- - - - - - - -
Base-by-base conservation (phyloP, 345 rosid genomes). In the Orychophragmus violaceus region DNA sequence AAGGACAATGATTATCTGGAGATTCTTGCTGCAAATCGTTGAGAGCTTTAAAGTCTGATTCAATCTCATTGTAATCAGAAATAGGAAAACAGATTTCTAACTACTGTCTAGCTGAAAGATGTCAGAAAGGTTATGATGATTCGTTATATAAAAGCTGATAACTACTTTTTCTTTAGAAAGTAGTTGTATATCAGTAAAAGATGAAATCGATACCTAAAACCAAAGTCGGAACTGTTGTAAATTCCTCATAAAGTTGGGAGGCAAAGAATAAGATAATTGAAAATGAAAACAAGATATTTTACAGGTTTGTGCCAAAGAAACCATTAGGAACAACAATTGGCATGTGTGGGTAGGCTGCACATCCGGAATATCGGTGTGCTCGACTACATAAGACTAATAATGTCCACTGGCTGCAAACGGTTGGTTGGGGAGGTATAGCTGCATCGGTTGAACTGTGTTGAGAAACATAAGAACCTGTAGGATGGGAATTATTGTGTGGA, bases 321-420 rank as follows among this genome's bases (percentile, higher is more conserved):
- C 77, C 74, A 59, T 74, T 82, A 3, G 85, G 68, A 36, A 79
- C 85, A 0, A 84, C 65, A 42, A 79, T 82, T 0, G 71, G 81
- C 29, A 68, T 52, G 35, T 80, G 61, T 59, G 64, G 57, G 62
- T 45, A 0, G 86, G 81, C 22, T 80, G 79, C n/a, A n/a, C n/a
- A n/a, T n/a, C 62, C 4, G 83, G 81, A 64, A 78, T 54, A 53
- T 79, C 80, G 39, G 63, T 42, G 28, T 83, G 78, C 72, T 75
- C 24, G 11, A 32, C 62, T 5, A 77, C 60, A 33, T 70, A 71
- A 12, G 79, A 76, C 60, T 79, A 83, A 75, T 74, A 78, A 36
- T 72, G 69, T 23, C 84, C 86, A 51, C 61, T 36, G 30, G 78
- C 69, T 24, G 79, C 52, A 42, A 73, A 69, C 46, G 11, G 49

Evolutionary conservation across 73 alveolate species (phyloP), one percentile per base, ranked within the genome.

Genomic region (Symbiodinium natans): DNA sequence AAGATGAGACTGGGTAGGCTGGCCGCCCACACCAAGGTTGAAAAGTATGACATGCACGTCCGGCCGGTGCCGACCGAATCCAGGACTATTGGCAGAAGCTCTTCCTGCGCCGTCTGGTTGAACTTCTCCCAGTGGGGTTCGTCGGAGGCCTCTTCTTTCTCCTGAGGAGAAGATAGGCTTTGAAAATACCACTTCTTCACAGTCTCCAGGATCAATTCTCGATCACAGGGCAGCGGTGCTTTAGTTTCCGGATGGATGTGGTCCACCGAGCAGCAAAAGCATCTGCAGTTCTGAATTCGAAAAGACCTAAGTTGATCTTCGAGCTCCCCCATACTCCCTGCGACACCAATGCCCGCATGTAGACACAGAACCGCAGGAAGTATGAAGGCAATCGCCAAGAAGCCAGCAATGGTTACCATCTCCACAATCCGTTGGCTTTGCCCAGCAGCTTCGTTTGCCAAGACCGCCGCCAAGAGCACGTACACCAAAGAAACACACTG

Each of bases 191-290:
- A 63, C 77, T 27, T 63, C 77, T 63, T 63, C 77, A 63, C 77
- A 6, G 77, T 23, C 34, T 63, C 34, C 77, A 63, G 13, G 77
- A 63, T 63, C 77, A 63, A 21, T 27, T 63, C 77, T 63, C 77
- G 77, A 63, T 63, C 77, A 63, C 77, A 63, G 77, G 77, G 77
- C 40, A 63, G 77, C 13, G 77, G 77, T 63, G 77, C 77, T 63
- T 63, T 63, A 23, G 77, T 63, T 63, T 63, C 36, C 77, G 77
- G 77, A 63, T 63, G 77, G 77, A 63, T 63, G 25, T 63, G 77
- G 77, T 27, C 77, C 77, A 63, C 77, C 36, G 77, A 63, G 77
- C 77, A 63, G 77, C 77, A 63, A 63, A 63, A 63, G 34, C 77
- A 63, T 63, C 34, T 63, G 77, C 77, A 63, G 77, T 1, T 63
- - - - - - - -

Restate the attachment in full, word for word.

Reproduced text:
Base-by-base conservation (phyloP, 345 rosid genomes). In the Orychophragmus violaceus region DNA sequence AAGGACAATGATTATCTGGAGATTCTTGCTGCAAATCGTTGAGAGCTTTAAAGTCTGATTCAATCTCATTGTAATCAGAAATAGGAAAACAGATTTCTAACTACTGTCTAGCTGAAAGATGTCAGAAAGGTTATGATGATTCGTTATATAAAAGCTGATAACTACTTTTTCTTTAGAAAGTAGTTGTATATCAGTAAAAGATGAAATCGATACCTAAAACCAAAGTCGGAACTGTTGTAAATTCCTCATAAAGTTGGGAGGCAAAGAATAAGATAATTGAAAATGAAAACAAGATATTTTACAGGTTTGTGCCAAAGAAACCATTAGGAACAACAATTGGCATGTGTGGGTAGGCTGCACATCCGGAATATCGGTGTGCTCGACTACATAAGACTAATAATGTCCACTGGCTGCAAACGGTTGGTTGGGGAGGTATAGCTGCATCGGTTGAACTGTGTTGAGAAACATAAGAACCTGTAGGATGGGAATTATTGTGTGGA, bases 321-420 rank as follows among this genome's bases (percentile, higher is more conserved):
- C 77, C 74, A 59, T 74, T 82, A 3, G 85, G 68, A 36, A 79
- C 85, A 0, A 84, C 65, A 42, A 79, T 82, T 0, G 71, G 81
- C 29, A 68, T 52, G 35, T 80, G 61, T 59, G 64, G 57, G 62
- T 45, A 0, G 86, G 81, C 22, T 80, G 79, C n/a, A n/a, C n/a
- A n/a, T n/a, C 62, C 4, G 83, G 81, A 64, A 78, T 54, A 53
- T 79, C 80, G 39, G 63, T 42, G 28, T 83, G 78, C 72, T 75
- C 24, G 11, A 32, C 62, T 5, A 77, C 60, A 33, T 70, A 71
- A 12, G 79, A 76, C 60, T 79, A 83, A 75, T 74, A 78, A 36
- T 72, G 69, T 23, C 84, C 86, A 51, C 61, T 36, G 30, G 78
- C 69, T 24, G 79, C 52, A 42, A 73, A 69, C 46, G 11, G 49

Evolutionary conservation across 73 alveolate species (phyloP), one percentile per base, ranked within the genome.

Genomic region (Symbiodinium natans): DNA sequence AAGATGAGACTGGGTAGGCTGGCCGCCCACACCAAGGTTGAAAAGTATGACATGCACGTCCGGCCGGTGCCGACCGAATCCAGGACTATTGGCAGAAGCTCTTCCTGCGCCGTCTGGTTGAACTTCTCCCAGTGGGGTTCGTCGGAGGCCTCTTCTTTCTCCTGAGGAGAAGATAGGCTTTGAAAATACCACTTCTTCACAGTCTCCAGGATCAATTCTCGATCACAGGGCAGCGGTGCTTTAGTTTCCGGATGGATGTGGTCCACCGAGCAGCAAAAGCATCTGCAGTTCTGAATTCGAAAAGACCTAAGTTGATCTTCGAGCTCCCCCATACTCCCTGCGACACCAATGCCCGCATGTAGACACAGAACCGCAGGAAGTATGAAGGCAATCGCCAAGAAGCCAGCAATGGTTACCATCTCCACAATCCGTTGGCTTTGCCCAGCAGCTTCGTTTGCCAAGACCGCCGCCAAGAGCACGTACACCAAAGAAACACACTG

Each of bases 191-290:
- A 63, C 77, T 27, T 63, C 77, T 63, T 63, C 77, A 63, C 77
- A 6, G 77, T 23, C 34, T 63, C 34, C 77, A 63, G 13, G 77
- A 63, T 63, C 77, A 63, A 21, T 27, T 63, C 77, T 63, C 77
- G 77, A 63, T 63, C 77, A 63, C 77, A 63, G 77, G 77, G 77
- C 40, A 63, G 77, C 13, G 77, G 77, T 63, G 77, C 77, T 63
- T 63, T 63, A 23, G 77, T 63, T 63, T 63, C 36, C 77, G 77
- G 77, A 63, T 63, G 77, G 77, A 63, T 63, G 25, T 63, G 77
- G 77, T 27, C 77, C 77, A 63, C 77, C 36, G 77, A 63, G 77
- C 77, A 63, G 77, C 77, A 63, A 63, A 63, A 63, G 34, C 77
- A 63, T 63, C 34, T 63, G 77, C 77, A 63, G 77, T 1, T 63